from Martin Dahren
date Mon, Jul 7, 2008 at 8:27 AM
subject Re: Query: Origin of Armenian surnames
Try the article "Das Armenische Personennamensystem" in "Europäische Personennamensysteme: Ein Handbuch von Abasisch bis Zentralladinisch", ed. by A. & S. Brendler (Hamburg 2007), pp. 57-66. It includes on p. 64-65 a topical bibliography that lists all serious publications on the subjects incl. etymological dictionaries of Armenian surnames.
I have no access to the book at the moment, so I cannot give you any more details. I analyzed the book recently. It is a real treasure systematically dealing with the personal names of 77 languages in today's Europe.
|Suggests the outlines of a theory of how sociocultural and grammatical knowledge are integrated in the construction of personal names and how such knowledge can be retrieved from surface linguistic forms. Draws on anthropological and linguistic procedures to analyse the Yoruba personal naming system and the sociolinguistic principles that underly it.|
Stable URL: http://links.jstor.org/sici?sici=0001-9720%282000%2970%3A1%3C79%3ABPNFBT%3E2.0.CO%3B2-T
["O" here is for open o]
Abstract: The circumstances of a child's birth define his or her starting point in life, and they will be inscribed in the child's file, so to speak, by means of a set of rule-governed birth names. These 'child names' are perfectly suitable for this initial stage of life, but all BaatOmbu aspire one day to replace this original set of 'orthodox' names by another orthodox name, an inherited title name, corresponding to an achieved social and spiritual status. Commoners and nobles have separate institutions of "g[unknown][unknown]biru", 'inherited title names', but in both cases the successive bearers of a "g[unknown][unknown]biru" share an exemplary essence that each must honour and perpetuate with his life. Baat[unknown]nu nobles bestow baptism names on children around the age of seven, allowing these young candidates for the various "g[unknown][unknown]biru" to be matched, according to their potential, with a name whose influence will guide them into adulthood. Joking names and teknonyms can be classified as non-orthodox or informal names and seem to fill a gap left by the orthodox names, allowing personal and family relations to be expressed and negotiated. These names carry no prestige, but their use affords pride and pleasure and, unlike orthodox names, they can be used without infringing 'shame'-based taboos./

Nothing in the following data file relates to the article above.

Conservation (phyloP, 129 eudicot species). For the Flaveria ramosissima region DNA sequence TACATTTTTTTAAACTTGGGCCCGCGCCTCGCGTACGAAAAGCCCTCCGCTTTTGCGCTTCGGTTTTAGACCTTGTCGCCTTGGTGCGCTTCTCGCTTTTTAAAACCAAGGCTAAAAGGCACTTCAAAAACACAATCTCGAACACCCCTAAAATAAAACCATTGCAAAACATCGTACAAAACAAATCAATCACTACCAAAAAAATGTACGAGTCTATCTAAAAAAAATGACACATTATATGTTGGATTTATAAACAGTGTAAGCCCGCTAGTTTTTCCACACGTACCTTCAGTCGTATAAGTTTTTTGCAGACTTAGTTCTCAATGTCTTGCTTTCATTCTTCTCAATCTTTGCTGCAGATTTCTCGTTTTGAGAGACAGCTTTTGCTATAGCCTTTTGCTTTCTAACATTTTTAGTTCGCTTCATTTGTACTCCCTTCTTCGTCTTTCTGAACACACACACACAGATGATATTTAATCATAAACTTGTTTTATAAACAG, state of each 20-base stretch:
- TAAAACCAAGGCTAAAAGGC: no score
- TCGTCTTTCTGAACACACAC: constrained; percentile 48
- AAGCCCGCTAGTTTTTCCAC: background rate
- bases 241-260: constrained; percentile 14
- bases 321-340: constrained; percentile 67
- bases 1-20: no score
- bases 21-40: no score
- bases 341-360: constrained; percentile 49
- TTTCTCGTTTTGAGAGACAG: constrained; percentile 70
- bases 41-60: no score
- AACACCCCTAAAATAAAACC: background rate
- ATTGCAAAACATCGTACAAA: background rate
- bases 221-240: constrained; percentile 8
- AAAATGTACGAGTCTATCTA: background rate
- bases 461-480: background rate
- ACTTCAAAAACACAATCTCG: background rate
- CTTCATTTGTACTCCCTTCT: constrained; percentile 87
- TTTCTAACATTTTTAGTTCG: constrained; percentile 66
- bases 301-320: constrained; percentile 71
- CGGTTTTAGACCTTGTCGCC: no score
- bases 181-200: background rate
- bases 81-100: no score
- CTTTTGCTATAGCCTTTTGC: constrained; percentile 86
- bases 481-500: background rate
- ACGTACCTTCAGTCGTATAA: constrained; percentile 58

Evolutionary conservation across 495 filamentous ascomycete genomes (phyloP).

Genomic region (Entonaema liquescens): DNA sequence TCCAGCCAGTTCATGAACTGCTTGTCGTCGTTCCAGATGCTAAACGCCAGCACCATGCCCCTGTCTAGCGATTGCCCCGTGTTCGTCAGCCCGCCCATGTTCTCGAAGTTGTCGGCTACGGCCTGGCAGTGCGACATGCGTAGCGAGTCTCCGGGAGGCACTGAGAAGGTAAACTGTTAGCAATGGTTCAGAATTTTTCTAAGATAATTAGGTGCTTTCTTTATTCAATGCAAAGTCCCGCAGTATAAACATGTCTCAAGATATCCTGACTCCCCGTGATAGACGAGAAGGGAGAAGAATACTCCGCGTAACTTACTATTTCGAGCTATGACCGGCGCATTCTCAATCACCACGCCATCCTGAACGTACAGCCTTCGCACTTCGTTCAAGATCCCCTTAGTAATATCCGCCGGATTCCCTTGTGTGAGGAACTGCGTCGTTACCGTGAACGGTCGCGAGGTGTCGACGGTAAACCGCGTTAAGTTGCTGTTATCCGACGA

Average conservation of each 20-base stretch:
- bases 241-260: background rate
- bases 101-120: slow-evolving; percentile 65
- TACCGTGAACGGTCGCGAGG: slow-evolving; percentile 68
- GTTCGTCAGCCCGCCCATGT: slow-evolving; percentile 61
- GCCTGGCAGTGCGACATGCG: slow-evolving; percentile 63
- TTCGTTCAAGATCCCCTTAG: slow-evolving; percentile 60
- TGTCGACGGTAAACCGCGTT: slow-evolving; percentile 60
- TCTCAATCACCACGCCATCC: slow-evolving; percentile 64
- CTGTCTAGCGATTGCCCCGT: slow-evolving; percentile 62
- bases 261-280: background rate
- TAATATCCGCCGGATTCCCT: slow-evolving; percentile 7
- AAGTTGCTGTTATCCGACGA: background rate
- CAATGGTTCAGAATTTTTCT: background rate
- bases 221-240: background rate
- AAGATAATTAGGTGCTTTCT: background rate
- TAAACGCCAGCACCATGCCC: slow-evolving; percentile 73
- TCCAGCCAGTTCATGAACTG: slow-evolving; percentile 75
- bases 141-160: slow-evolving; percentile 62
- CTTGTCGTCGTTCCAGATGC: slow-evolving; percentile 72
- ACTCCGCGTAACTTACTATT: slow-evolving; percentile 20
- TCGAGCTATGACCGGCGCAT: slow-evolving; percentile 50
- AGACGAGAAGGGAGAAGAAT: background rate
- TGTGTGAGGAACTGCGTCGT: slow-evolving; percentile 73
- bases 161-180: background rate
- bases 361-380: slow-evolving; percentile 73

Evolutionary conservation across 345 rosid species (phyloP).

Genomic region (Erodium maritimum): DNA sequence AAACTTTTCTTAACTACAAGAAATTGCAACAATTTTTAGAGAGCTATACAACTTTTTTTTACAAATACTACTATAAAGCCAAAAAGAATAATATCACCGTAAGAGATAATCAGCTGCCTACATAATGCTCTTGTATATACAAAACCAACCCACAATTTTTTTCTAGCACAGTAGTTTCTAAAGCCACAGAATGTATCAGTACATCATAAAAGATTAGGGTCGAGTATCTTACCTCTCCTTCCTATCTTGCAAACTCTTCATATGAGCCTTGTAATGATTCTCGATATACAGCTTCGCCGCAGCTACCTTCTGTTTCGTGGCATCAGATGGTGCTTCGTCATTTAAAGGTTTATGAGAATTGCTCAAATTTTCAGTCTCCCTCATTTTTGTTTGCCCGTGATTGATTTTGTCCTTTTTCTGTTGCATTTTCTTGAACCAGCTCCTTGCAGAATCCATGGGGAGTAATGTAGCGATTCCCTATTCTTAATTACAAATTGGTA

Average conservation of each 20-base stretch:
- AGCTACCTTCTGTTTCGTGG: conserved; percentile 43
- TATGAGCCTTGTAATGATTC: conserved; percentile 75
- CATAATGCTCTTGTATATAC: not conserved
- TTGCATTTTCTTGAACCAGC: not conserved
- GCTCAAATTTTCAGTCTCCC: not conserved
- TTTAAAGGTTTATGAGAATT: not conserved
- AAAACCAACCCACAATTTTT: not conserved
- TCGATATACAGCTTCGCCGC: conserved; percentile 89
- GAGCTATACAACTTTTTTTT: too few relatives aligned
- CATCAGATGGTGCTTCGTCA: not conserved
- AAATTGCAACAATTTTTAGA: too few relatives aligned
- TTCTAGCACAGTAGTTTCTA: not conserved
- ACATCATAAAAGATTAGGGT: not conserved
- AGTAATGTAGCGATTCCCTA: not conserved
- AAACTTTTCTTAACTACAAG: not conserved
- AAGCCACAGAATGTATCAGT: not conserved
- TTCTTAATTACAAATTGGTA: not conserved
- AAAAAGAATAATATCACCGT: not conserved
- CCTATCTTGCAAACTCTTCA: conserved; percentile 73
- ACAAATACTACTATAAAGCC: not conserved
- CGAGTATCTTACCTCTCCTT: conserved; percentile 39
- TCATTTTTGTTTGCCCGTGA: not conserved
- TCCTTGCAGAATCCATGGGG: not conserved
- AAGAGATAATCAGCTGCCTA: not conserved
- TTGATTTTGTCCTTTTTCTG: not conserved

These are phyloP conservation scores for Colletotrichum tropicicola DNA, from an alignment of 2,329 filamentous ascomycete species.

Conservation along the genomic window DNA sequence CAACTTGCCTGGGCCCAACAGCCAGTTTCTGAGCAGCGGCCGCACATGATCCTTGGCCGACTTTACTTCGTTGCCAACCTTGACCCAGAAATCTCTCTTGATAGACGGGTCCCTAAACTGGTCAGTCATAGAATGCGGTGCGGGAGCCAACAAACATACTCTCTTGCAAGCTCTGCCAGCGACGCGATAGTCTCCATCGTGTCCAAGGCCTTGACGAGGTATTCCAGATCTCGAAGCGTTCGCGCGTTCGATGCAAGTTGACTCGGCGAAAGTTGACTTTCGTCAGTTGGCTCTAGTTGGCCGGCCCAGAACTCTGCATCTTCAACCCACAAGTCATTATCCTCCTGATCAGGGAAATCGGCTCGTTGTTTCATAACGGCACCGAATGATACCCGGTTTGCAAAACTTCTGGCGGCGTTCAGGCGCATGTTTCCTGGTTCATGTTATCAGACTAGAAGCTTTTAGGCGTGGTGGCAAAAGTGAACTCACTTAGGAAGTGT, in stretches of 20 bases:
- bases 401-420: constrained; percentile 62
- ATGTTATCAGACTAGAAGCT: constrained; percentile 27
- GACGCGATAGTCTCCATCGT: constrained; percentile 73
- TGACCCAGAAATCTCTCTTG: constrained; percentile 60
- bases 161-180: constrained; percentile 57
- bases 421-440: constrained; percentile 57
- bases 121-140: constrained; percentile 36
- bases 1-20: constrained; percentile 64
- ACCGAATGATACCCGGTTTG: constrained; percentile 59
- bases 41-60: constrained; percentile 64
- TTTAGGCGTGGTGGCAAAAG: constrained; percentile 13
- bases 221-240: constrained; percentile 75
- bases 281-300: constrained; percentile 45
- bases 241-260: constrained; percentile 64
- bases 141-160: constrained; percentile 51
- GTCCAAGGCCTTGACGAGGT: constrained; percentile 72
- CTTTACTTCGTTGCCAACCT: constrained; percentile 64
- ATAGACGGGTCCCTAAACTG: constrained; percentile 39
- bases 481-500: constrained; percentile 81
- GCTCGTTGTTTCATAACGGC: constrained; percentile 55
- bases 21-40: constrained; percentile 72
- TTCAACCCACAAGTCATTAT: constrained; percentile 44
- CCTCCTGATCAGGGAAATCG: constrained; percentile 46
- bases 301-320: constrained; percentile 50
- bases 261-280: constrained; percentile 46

Call Number: P1 .A6
Status: Available, check location
Library Has: v.1 (1959)-
Notes: Currently received. Unbound issues in Current Periodicals.
Journal of African Cultural Studies, Vol. 11, No. 1. (Jun., 1998), pp. 73-83.
Stable URL: http://links.jstor.org/sici?sici=1369-6815%28199806%2911%3A1%3C73%3AAASOIM%3E2.0.CO%3B2-A
Abstract: Personal names (anthroponyms) are human resources for identifying and categorizing individuals. They constitute one of the universal parts of language which have drawn the attention of anthropologists and linguists alike. Our contribution to studies on Igbo personal names here is from a linguistic/anthropological perspective. This paper undertakes in-depth linguistic and anthropological studies of Igbo market-day names.
African Studies Review, Vol. 47, No. 3. (Dec., 2004), pp. 143-163.
Stable URL: http://links.jstor.org/sici?sici=0002-0206%28200412%2947%3A3%3C143%3ALNAWTC%3E2.0.CO%3B2-S
Abstract: This article shows the links between naming practices and war. The focus is on MPLA war names used during the Angolan struggle for independence. These names are framed in the wider context of the relations between language and war. In many African contexts, names are not singular and fixed, but may change with every personal transformation. Entering the life of a soldier constitutes just such a drastic change. The article shows that through war names, a kaleidoscope of issues may be addressed, including the relations between language, rank, and power, personal history and popular culture, spirit possession and resurrection, self-description and labeling, writing and legitimacy, and secrecy and identity.///Cet article met en evidence le lien entre les pratiques nominatives liees et la guerre. Il se concentre sur les noms de guerre employes par le MPLA (Partido do Poder em Angola) pendant le conflit angolais pour l'independance. Ces noms sont envisages dans le contexte plus vaste des relations entre la langue et la guerre. Dans de nombreux contextes africains, les noms ne sont pas signuliers ou definitifs, mais ils evoluent souvent avec chaque transformation personnelle. L'entree dans la vie de soldat constitue un exemple radical de ce type de transformation. L'article montre comment, a travers les noms de guerre, un eventail de questions peuvent etre adressees, y compris les relations entre la langue, la hierarchie et le pouvoir, l'histoire individuelle et la culture populaire, les phenomenes de possession et de resurrection, l'auto description et le choix du nom, l'ecriture et la legitimite et enfin, le secret et l'identite.
Stable URL: http://links.jstor.org/sici?sici=0001-9720%282000%2970%3A1%3C107%3ATCCIIG%3E2.0.CO%3B2-G
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